But what are the charges?
Writing about web page http://blogs.warwick.ac.uk/johncross/entry/union_disciplinary/
I have to say I still completely baffled by the misapropriation of logic that appears to have occured in relation to the John Cross disciplinary case.
If I were to point out every logical inacuracy in the Union's position in one entry I would be here all night, so I've decided to split it up into bite-sized chunks to make it easier for you to digest.
Today's installment is on the subject of the actual charges. The notification letter of a disciplinary is supposed to say what the alleged offence is, but all that John has received so far is an outline of the substance of the complaint made against him. Now summarising a complaint that has been made is no substitute for a statement of what the charges are, John is entitled to be told which of the 12 grounds for disciplinary action the hearing has been called under.
I now turn to the logical problems in the summary of the complaint.
"you have therefore exposed the Union to the possibility of legal action from both its own staff and a private company."
I can only assume from the investigating officern's report that the private company referred to is the Union's Auditor's, Baker Tilley, as the investigating officer claimed that John's vote against the accounts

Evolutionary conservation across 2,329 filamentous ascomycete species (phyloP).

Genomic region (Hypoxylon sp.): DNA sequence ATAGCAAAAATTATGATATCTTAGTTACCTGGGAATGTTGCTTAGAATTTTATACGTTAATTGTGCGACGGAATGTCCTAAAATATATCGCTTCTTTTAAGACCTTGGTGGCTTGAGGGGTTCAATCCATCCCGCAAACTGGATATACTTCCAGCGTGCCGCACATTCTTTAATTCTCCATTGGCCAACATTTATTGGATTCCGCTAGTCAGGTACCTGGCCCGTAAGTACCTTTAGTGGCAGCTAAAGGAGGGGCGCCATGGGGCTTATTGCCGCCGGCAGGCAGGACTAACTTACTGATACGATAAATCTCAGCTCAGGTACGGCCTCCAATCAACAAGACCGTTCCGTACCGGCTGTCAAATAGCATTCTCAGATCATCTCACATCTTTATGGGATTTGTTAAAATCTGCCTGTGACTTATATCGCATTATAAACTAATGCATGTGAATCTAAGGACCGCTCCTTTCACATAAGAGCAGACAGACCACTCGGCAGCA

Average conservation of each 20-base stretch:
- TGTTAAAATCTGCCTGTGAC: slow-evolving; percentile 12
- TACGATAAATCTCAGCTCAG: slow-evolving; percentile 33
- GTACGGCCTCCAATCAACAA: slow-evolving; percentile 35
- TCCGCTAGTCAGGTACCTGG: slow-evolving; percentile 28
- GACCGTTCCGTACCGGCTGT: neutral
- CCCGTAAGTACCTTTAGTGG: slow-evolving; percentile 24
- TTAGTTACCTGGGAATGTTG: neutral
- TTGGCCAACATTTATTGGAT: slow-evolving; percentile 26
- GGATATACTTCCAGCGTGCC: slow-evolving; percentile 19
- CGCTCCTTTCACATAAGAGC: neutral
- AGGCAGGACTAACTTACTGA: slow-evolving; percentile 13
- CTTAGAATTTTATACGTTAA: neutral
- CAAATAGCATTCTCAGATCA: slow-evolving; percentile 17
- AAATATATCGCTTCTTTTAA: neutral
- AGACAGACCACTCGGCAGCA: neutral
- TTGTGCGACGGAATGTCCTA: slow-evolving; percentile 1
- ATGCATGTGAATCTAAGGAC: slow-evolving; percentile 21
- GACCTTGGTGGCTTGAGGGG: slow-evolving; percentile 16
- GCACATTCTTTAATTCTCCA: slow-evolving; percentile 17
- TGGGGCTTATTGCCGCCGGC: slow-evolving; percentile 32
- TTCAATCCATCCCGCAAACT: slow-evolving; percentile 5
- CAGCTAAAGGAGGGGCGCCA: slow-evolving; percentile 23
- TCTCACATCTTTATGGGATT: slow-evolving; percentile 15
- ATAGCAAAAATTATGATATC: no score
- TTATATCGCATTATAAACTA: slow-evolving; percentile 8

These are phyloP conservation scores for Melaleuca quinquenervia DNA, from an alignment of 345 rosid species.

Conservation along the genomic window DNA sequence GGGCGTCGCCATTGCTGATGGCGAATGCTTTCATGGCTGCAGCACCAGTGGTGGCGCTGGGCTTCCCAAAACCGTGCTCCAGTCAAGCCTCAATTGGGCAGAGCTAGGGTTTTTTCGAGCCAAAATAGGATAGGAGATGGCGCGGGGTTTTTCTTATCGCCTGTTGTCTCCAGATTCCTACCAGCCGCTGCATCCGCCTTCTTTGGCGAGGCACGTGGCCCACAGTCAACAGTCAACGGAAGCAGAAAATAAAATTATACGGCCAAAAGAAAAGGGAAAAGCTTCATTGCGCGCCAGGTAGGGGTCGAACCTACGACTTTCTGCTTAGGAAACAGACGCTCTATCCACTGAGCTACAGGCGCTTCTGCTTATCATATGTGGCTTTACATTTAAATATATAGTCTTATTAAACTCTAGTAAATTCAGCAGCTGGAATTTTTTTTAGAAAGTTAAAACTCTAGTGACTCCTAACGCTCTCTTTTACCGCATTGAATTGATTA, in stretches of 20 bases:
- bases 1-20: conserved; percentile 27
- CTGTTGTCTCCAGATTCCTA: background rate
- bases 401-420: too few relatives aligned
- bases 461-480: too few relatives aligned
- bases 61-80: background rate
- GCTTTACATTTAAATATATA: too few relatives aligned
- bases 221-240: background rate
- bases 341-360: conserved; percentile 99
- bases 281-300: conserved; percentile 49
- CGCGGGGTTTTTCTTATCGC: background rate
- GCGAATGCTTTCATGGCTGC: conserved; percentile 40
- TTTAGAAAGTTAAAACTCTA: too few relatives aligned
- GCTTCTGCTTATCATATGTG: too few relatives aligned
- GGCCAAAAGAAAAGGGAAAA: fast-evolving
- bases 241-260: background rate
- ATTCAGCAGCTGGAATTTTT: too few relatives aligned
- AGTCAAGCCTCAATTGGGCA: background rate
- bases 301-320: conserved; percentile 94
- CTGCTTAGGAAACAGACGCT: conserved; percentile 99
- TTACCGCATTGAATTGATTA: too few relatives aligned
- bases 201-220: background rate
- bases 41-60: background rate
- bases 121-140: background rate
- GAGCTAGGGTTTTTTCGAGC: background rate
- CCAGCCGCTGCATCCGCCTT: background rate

"extends his allegation of fraud and corruption to a forth party: The Unionís auditors, Baker Tilley"
Lets us consider whether it is plausable that John's comments or vote could have anything at all to do with Baker Tilley.
John's comments were about the Union's accounts for the 2004–05 academic year. These accounts have not yet been audited by Baker Tilley. Therefore the comments John made have nothing to do with Baker Tilley whatsoever.
Could John's vote against the accounts have had anything to do with Baker Tilley? It is true that he voted against accounts that they have audited "as a protest". But he wasn't the only one. A significant number of other members cast their votes against these accounts. I voted against the NUS accounts at Conference this year and voted against the Union's accounts last year, infact it is perfectly normal for members to vote to reject the accounts if they wish to do so. Can a vote be an allegation of fraud? No of course not.
I certainly hope that it may prove possible to get some clarification from Baker Tilley before the hearing as to whether they view commenting on unaudited accounts to be an accusation of fraud against the auditors, or indeed what action they feel should be taken against all those members who dared to vote to reject the Union's accounts.
I am amazed that a Sabbatical Officer could make such a patently absurd claim.
In my next entry I'll be dealing with the subject of whether John could have opened the Union up to legal action from its own staff.
Incidentally Benny, didn't this action come about at about the same time that John put in a referendum motion on the publication of sabbatical expenses? Or am I just being uncharitable?
27 Apr 2005, 21:50
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